The hotels that remained open during the pandemic had to make some changes - and most of those changes are still in effect. Handwashing stations were plentiful, with reminder signs on the floor and walls to keep your distance and a maximum of one person or "family unit" per stairway ride.
The aspects of hotel accommodations that guests took for granted prior to the pandemic have been completely changed or eliminated. At this time, it is uncertain whether some of these changes will continue after the pandemic subsides.
Let's look at how hotels have changed their hotel amenities in the past year. Next, the hotel amenities supplier will share with you.
Anyone who has been staying in a hotel since the beginning of the pandemic has noticed changes in their room.
Foldable Hotel Toothbrush
Things like decorative pillows and tableware have been completely removed and plastic is everywhere, whether it's plastic-wrapped plastic cups instead of wine glasses or plastic-wrapped TV remotes, in an effort to reduce contact between housekeeping staff and guests. such as disposable razor, disposable hotel shower cap comb, foldable hotel toothbrush, etc.
Interestingly, many hotels have chosen to remove pens and notepads from their rooms. Some maintain pens in the room, but they are also wrapped in plastic. As a regular hotel guest (at least until the pandemic), I was disappointed by the lack of pens in hotel rooms. Regardless of the price of the hotel I stayed at, this was one of the things I looked forward to every time.
Studies over the past few months have shown that COVID-19 does not spread on surfaces, so it will be interesting to see how hotels react as the industry recovers. I have no qualms about replacing the TV remote with a system that can be controlled by scanning a QR code on the screen for attributes, but I certainly have items like wine glasses, ice buckets, pens, and paper ready to return to the hotel.
One of the hallmarks of the pandemic era is of course the rise of plexiglass partitions - at check-in counters, restaurants, and bars, etc.
Of course, they are designed to slow down or completely stop the spread of potentially harmful aerosols that spread when people talk and interact in close quarters.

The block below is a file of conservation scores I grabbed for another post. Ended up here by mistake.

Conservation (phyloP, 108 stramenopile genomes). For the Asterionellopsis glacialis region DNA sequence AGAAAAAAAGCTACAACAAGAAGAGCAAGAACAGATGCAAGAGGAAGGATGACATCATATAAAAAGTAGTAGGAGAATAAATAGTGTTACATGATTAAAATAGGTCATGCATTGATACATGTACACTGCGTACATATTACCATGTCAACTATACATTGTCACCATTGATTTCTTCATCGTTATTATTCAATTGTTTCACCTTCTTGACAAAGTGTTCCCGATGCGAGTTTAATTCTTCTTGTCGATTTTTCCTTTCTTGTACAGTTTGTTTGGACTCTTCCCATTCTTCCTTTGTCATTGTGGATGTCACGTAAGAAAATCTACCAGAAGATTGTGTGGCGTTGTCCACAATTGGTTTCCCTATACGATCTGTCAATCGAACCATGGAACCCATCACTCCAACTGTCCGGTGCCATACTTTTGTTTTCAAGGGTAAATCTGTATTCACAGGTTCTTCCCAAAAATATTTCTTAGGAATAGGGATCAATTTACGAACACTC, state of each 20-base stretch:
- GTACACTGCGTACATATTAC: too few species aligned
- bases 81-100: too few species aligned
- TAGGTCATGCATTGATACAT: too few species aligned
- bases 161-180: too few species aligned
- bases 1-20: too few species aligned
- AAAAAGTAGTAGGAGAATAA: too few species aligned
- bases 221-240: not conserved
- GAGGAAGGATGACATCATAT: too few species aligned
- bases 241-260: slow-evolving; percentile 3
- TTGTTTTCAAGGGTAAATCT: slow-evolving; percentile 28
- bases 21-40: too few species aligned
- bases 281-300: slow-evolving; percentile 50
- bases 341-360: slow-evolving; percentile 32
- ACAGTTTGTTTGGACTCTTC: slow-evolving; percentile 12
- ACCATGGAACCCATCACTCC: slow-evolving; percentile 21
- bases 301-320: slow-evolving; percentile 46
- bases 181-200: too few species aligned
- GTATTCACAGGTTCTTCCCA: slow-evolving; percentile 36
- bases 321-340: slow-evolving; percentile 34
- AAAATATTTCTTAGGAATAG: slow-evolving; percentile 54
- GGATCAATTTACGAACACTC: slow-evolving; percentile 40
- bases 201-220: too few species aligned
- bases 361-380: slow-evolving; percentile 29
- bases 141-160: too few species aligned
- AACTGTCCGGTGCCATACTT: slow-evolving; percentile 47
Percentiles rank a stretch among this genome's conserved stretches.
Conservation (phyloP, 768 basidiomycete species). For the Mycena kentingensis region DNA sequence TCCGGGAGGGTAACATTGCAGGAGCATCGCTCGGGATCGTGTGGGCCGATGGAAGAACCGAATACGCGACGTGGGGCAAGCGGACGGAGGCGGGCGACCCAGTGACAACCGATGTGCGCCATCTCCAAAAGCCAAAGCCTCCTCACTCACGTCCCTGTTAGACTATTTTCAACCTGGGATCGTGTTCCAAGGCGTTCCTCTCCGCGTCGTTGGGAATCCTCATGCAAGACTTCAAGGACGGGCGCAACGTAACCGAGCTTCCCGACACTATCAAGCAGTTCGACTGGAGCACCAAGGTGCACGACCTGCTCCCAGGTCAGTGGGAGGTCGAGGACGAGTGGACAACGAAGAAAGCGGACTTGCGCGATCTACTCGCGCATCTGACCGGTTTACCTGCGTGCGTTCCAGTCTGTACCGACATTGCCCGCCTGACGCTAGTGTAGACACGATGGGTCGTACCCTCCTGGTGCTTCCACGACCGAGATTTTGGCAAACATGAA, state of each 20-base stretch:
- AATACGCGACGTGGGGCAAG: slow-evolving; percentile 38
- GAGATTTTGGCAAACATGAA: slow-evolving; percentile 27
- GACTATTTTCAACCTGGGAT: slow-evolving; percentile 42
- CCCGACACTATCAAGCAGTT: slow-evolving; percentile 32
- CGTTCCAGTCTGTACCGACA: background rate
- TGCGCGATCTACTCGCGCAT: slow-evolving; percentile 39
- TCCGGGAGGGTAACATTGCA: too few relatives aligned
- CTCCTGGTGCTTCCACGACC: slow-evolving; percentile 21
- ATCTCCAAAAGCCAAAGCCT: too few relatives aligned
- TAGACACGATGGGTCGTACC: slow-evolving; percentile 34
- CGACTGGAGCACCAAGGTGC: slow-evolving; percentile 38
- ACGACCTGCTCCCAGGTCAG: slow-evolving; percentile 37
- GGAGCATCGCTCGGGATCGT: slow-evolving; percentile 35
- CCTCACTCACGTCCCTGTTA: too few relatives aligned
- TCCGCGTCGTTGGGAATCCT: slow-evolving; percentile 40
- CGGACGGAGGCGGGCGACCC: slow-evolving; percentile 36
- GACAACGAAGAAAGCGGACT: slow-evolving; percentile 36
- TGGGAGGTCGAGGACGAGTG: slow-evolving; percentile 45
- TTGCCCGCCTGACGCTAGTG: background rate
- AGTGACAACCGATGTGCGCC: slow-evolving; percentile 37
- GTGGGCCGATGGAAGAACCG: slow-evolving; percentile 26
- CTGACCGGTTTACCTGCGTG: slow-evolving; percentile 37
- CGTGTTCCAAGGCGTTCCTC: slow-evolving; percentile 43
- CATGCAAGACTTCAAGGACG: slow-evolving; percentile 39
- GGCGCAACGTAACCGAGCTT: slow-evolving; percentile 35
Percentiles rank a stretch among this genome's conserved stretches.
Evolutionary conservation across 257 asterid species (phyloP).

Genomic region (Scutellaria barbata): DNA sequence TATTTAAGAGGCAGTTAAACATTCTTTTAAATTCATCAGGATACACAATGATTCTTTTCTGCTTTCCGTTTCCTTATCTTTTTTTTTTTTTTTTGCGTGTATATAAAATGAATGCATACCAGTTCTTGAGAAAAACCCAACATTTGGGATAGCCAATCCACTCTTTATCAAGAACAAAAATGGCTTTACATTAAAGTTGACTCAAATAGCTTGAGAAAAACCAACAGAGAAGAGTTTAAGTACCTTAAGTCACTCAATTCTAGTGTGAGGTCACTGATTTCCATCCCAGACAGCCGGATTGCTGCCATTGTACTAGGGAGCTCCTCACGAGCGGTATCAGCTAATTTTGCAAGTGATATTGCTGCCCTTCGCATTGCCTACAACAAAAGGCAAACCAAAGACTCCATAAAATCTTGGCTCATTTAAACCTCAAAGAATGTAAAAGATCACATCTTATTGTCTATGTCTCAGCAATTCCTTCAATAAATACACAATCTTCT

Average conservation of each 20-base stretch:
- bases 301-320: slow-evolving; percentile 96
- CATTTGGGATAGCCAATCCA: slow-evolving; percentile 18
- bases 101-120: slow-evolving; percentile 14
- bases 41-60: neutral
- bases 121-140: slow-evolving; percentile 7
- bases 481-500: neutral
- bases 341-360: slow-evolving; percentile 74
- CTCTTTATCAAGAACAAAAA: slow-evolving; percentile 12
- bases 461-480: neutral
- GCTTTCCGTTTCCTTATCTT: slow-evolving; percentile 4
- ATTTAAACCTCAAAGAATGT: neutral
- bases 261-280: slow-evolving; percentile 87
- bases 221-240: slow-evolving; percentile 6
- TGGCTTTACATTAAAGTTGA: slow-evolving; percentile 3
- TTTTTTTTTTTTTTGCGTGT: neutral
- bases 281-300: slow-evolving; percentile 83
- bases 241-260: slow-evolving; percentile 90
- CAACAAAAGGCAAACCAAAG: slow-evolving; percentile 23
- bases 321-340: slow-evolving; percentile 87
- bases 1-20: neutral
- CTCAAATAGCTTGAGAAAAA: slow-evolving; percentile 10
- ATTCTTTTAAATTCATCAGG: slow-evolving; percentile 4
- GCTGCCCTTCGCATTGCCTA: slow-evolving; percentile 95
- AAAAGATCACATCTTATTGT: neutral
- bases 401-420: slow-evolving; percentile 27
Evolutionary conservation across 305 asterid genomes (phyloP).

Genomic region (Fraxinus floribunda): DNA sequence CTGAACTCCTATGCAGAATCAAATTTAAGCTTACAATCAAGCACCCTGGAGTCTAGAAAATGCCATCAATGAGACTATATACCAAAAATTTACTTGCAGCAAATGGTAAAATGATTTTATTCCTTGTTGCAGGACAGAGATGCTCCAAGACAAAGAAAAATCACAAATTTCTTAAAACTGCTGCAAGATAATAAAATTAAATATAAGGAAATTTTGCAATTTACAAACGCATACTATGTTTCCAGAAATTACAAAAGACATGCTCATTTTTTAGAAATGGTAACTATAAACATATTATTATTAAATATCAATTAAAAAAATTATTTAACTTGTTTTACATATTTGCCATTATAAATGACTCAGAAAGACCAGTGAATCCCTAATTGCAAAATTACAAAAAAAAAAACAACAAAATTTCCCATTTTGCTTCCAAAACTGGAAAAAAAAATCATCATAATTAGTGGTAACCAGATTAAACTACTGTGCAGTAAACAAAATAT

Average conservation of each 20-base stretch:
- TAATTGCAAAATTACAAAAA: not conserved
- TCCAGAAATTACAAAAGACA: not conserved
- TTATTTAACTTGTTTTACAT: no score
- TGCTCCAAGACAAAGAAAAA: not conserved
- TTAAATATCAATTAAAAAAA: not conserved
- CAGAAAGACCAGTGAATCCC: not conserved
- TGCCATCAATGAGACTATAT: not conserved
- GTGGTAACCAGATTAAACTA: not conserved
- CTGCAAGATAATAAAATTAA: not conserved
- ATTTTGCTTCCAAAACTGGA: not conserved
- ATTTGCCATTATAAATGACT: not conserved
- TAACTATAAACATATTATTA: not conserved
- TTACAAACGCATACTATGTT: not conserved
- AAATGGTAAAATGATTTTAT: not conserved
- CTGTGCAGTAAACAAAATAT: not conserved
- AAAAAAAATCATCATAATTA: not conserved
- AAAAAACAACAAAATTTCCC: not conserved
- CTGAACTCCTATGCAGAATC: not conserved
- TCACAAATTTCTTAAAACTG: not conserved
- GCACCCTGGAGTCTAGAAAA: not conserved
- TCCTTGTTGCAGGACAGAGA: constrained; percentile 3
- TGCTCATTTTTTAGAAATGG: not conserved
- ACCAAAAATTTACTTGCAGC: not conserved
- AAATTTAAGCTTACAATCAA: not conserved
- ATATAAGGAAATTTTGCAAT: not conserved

While reducing human interaction isn't always popular in all hotels, it seems that some hotel brands are betting that guests will continue to be satisfied as certain interactions are replaced by machines. Marriott, for example, just shared details of two programs that are beginning to roll out at some select-service hotels. It adds automated self-check-in kiosks, as well as vending machines that sell food (even hot breakfast items), beverages, and more items paid for with contactless payment systems.
And major hotel chains have enhanced their mobile apps to enable guests to complete tasks such as checking in, unlocking rooms, and checking out from their smartphones.
The pandemic has changed what hotels offer and what is expected of them. As the industry picks up and more and more people return to hotels across the country and around the world, properties everywhere will have to start deciding on a new normal for hotels.
We don't know yet what that will look like, but hotel guests everywhere may expect that things won't exactly go back to the way they were before the pandemic. Some of these lasting changes may prove to be positive overall, but at least from now on, all signs point to a reduction in people's interactions and the automation of processes for tasks that used to be done in a person is the future.
If you want to get more information about hot sale hotel toiletries set, please contact us.